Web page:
Hundreds of patriotic residents have flooded blood-donor sites in the Washington area in response to the Persian Gulf War, but the American Red Cross said yesterday there is no blood emergency and it gently urged that people slow down.
Because blood has a shelf life of only 42 days and the U.S. military wants blood less than five days old, Red Cross officials said they do not want extra supplies unless American casualties begin to rise.
They said the rush to donate probably was spurred by a public service announcement on Alexandria radio station WCXR that there was an "urgent" need for donated blood because of the war. The announcement was meant to promote a long-planned blood drive sponsored by the Marriott Corp.
At the request of the Red Cross, the radio announcement was changed yesterday to say there was an "ongoing need" for blood, said WCXR promotion director Mark Lepidus. The announcement, however, refers to the Desert Storm campaign.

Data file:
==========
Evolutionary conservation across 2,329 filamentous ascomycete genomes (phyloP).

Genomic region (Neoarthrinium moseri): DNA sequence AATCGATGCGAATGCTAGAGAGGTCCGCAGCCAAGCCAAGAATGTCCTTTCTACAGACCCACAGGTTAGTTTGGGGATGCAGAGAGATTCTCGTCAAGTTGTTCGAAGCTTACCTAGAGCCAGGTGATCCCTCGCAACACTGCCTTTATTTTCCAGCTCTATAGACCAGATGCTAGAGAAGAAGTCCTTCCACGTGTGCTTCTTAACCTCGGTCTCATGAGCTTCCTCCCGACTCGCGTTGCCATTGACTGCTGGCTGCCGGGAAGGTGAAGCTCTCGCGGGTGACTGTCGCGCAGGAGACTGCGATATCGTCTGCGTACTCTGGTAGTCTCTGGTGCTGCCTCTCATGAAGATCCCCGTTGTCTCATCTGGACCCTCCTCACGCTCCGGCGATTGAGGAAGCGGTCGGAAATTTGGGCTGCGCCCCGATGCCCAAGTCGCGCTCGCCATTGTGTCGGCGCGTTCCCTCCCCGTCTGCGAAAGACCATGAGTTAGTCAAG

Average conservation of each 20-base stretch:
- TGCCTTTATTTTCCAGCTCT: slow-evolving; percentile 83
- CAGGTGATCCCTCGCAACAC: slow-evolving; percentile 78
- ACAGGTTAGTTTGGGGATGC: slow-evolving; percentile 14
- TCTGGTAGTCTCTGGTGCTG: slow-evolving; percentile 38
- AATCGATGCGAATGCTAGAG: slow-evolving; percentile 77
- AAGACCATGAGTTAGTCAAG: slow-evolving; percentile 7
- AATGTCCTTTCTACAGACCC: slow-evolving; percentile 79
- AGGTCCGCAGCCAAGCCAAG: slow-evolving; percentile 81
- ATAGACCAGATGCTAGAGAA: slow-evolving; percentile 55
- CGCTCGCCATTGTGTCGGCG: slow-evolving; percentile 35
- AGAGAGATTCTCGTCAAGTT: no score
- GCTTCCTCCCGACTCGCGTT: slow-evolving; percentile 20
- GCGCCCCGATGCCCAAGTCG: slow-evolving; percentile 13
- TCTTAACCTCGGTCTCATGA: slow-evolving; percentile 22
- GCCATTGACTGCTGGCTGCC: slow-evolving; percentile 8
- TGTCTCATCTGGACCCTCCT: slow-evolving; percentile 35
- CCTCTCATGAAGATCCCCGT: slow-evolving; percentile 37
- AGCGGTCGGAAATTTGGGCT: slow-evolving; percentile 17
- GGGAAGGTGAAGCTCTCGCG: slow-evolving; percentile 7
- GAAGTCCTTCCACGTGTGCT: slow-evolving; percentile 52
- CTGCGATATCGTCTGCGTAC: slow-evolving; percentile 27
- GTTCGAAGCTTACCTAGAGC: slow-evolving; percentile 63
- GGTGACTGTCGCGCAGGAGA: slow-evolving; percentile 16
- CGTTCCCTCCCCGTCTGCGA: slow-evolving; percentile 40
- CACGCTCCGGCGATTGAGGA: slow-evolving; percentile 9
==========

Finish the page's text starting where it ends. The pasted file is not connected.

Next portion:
Although the Red Cross has made no special appeal for donors, many have shown up at the organization's Washington headquarters or have stood in line at sites where drives are regularly held, said spokeswoman Kathy Szymanski.
"On Monday, people waited for two hours to give blood at our headquarters," she said. "It was very appropriate they used their holiday to donate blood. We did not turn people away, but we did suggest they come back another time when they could schedule an appointment."
The surge in interest put the Red Cross in a ticklish position. It wants to maintain its daily level of 1,500 pints in storage in this area, but doesn't want to exceed it until there is a greater need.
The Red Cross said it is asking those who already have scheduled appointments in the next month to keep the date and not rush in this week.
"We are hoping for a planned, phased donation," said Vicki Thomas, associate director of donor services for the Washington area. "This is not an urgent or critical situation."
Meanwhile, Congress launched a blood drive of its own on Capitol Hill yesterday, as the House's freshman class urged Americans across the country to give blood. Among those supporting the effort were Rep. James P. Moran Jr. (D-Va.) and Del. Eleanor Holmes Norton (D-D.C.).
Although Red Cross officials were on hand, they said again that blood supplies in the area are adequate.